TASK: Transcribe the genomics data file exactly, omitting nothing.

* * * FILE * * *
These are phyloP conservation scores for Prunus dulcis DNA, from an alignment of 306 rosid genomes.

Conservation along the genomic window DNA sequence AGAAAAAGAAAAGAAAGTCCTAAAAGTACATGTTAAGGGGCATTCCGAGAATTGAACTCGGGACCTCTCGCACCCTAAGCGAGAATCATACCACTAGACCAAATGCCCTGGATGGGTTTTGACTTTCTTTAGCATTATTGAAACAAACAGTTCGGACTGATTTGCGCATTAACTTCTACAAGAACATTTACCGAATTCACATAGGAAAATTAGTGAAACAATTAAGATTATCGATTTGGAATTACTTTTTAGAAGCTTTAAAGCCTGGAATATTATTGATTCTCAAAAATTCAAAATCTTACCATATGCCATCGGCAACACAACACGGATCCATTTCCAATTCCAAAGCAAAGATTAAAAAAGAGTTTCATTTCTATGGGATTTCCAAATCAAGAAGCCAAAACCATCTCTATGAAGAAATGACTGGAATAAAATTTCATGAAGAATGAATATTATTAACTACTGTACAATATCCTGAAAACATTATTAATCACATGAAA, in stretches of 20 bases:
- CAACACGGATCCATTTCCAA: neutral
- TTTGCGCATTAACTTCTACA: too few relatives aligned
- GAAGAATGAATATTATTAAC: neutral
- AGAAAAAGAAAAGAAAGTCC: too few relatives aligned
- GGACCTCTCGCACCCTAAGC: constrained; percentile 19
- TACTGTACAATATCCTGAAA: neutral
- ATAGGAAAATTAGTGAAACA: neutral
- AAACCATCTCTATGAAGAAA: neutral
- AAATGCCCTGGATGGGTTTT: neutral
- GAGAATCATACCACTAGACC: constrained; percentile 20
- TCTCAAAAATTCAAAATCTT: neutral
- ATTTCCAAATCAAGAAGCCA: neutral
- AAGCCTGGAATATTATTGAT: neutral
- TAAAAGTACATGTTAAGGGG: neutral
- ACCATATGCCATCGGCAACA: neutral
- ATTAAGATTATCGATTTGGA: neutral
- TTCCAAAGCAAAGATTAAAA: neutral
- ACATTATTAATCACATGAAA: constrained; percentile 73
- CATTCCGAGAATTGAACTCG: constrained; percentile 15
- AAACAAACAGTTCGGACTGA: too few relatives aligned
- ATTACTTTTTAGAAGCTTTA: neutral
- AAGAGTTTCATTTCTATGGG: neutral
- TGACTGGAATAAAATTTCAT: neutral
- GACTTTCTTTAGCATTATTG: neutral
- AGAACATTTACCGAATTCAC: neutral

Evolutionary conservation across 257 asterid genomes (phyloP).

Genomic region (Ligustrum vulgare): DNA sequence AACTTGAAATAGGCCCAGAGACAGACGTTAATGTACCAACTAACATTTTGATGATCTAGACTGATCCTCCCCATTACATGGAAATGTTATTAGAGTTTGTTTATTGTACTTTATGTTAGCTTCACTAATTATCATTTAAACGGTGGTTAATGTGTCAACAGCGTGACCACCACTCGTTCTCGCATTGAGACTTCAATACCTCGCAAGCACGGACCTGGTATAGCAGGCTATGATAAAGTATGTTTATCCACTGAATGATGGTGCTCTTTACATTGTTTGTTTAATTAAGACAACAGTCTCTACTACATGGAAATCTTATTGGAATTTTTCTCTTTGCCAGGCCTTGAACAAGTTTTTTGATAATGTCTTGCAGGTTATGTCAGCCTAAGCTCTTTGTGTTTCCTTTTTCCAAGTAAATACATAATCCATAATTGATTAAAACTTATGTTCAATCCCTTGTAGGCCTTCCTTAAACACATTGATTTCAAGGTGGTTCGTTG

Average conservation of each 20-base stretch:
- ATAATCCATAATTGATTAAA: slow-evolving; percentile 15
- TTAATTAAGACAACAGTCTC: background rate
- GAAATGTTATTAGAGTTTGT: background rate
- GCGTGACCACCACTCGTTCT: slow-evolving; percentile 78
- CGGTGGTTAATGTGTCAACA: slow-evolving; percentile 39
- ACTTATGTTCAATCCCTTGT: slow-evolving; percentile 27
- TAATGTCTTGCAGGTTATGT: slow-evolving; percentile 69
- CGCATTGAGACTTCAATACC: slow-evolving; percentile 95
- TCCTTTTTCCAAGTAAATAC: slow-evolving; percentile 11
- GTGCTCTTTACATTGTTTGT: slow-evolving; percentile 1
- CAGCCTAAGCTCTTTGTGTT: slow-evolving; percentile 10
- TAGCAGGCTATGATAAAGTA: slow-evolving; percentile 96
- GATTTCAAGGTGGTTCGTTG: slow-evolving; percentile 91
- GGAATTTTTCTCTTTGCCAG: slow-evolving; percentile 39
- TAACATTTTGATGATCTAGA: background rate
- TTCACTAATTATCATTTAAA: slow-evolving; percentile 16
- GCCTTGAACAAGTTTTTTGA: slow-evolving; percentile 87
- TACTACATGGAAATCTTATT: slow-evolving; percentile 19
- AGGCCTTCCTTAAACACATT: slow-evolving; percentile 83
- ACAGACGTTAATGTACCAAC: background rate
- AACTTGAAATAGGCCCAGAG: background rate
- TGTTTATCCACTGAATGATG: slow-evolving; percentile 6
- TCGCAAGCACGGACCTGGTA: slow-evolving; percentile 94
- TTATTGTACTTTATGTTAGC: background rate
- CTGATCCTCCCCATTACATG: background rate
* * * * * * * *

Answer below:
These are phyloP conservation scores for Prunus dulcis DNA, from an alignment of 306 rosid genomes.

Conservation along the genomic window DNA sequence AGAAAAAGAAAAGAAAGTCCTAAAAGTACATGTTAAGGGGCATTCCGAGAATTGAACTCGGGACCTCTCGCACCCTAAGCGAGAATCATACCACTAGACCAAATGCCCTGGATGGGTTTTGACTTTCTTTAGCATTATTGAAACAAACAGTTCGGACTGATTTGCGCATTAACTTCTACAAGAACATTTACCGAATTCACATAGGAAAATTAGTGAAACAATTAAGATTATCGATTTGGAATTACTTTTTAGAAGCTTTAAAGCCTGGAATATTATTGATTCTCAAAAATTCAAAATCTTACCATATGCCATCGGCAACACAACACGGATCCATTTCCAATTCCAAAGCAAAGATTAAAAAAGAGTTTCATTTCTATGGGATTTCCAAATCAAGAAGCCAAAACCATCTCTATGAAGAAATGACTGGAATAAAATTTCATGAAGAATGAATATTATTAACTACTGTACAATATCCTGAAAACATTATTAATCACATGAAA, in stretches of 20 bases:
- CAACACGGATCCATTTCCAA: neutral
- TTTGCGCATTAACTTCTACA: too few relatives aligned
- GAAGAATGAATATTATTAAC: neutral
- AGAAAAAGAAAAGAAAGTCC: too few relatives aligned
- GGACCTCTCGCACCCTAAGC: constrained; percentile 19
- TACTGTACAATATCCTGAAA: neutral
- ATAGGAAAATTAGTGAAACA: neutral
- AAACCATCTCTATGAAGAAA: neutral
- AAATGCCCTGGATGGGTTTT: neutral
- GAGAATCATACCACTAGACC: constrained; percentile 20
- TCTCAAAAATTCAAAATCTT: neutral
- ATTTCCAAATCAAGAAGCCA: neutral
- AAGCCTGGAATATTATTGAT: neutral
- TAAAAGTACATGTTAAGGGG: neutral
- ACCATATGCCATCGGCAACA: neutral
- ATTAAGATTATCGATTTGGA: neutral
- TTCCAAAGCAAAGATTAAAA: neutral
- ACATTATTAATCACATGAAA: constrained; percentile 73
- CATTCCGAGAATTGAACTCG: constrained; percentile 15
- AAACAAACAGTTCGGACTGA: too few relatives aligned
- ATTACTTTTTAGAAGCTTTA: neutral
- AAGAGTTTCATTTCTATGGG: neutral
- TGACTGGAATAAAATTTCAT: neutral
- GACTTTCTTTAGCATTATTG: neutral
- AGAACATTTACCGAATTCAC: neutral

Evolutionary conservation across 257 asterid genomes (phyloP).

Genomic region (Ligustrum vulgare): DNA sequence AACTTGAAATAGGCCCAGAGACAGACGTTAATGTACCAACTAACATTTTGATGATCTAGACTGATCCTCCCCATTACATGGAAATGTTATTAGAGTTTGTTTATTGTACTTTATGTTAGCTTCACTAATTATCATTTAAACGGTGGTTAATGTGTCAACAGCGTGACCACCACTCGTTCTCGCATTGAGACTTCAATACCTCGCAAGCACGGACCTGGTATAGCAGGCTATGATAAAGTATGTTTATCCACTGAATGATGGTGCTCTTTACATTGTTTGTTTAATTAAGACAACAGTCTCTACTACATGGAAATCTTATTGGAATTTTTCTCTTTGCCAGGCCTTGAACAAGTTTTTTGATAATGTCTTGCAGGTTATGTCAGCCTAAGCTCTTTGTGTTTCCTTTTTCCAAGTAAATACATAATCCATAATTGATTAAAACTTATGTTCAATCCCTTGTAGGCCTTCCTTAAACACATTGATTTCAAGGTGGTTCGTTG

Average conservation of each 20-base stretch:
- ATAATCCATAATTGATTAAA: slow-evolving; percentile 15
- TTAATTAAGACAACAGTCTC: background rate
- GAAATGTTATTAGAGTTTGT: background rate
- GCGTGACCACCACTCGTTCT: slow-evolving; percentile 78
- CGGTGGTTAATGTGTCAACA: slow-evolving; percentile 39
- ACTTATGTTCAATCCCTTGT: slow-evolving; percentile 27
- TAATGTCTTGCAGGTTATGT: slow-evolving; percentile 69
- CGCATTGAGACTTCAATACC: slow-evolving; percentile 95
- TCCTTTTTCCAAGTAAATAC: slow-evolving; percentile 11
- GTGCTCTTTACATTGTTTGT: slow-evolving; percentile 1
- CAGCCTAAGCTCTTTGTGTT: slow-evolving; percentile 10
- TAGCAGGCTATGATAAAGTA: slow-evolving; percentile 96
- GATTTCAAGGTGGTTCGTTG: slow-evolving; percentile 91
- GGAATTTTTCTCTTTGCCAG: slow-evolving; percentile 39
- TAACATTTTGATGATCTAGA: background rate
- TTCACTAATTATCATTTAAA: slow-evolving; percentile 16
- GCCTTGAACAAGTTTTTTGA: slow-evolving; percentile 87
- TACTACATGGAAATCTTATT: slow-evolving; percentile 19
- AGGCCTTCCTTAAACACATT: slow-evolving; percentile 83
- ACAGACGTTAATGTACCAAC: background rate
- AACTTGAAATAGGCCCAGAG: background rate
- TGTTTATCCACTGAATGATG: slow-evolving; percentile 6
- TCGCAAGCACGGACCTGGTA: slow-evolving; percentile 94
- TTATTGTACTTTATGTTAGC: background rate
- CTGATCCTCCCCATTACATG: background rate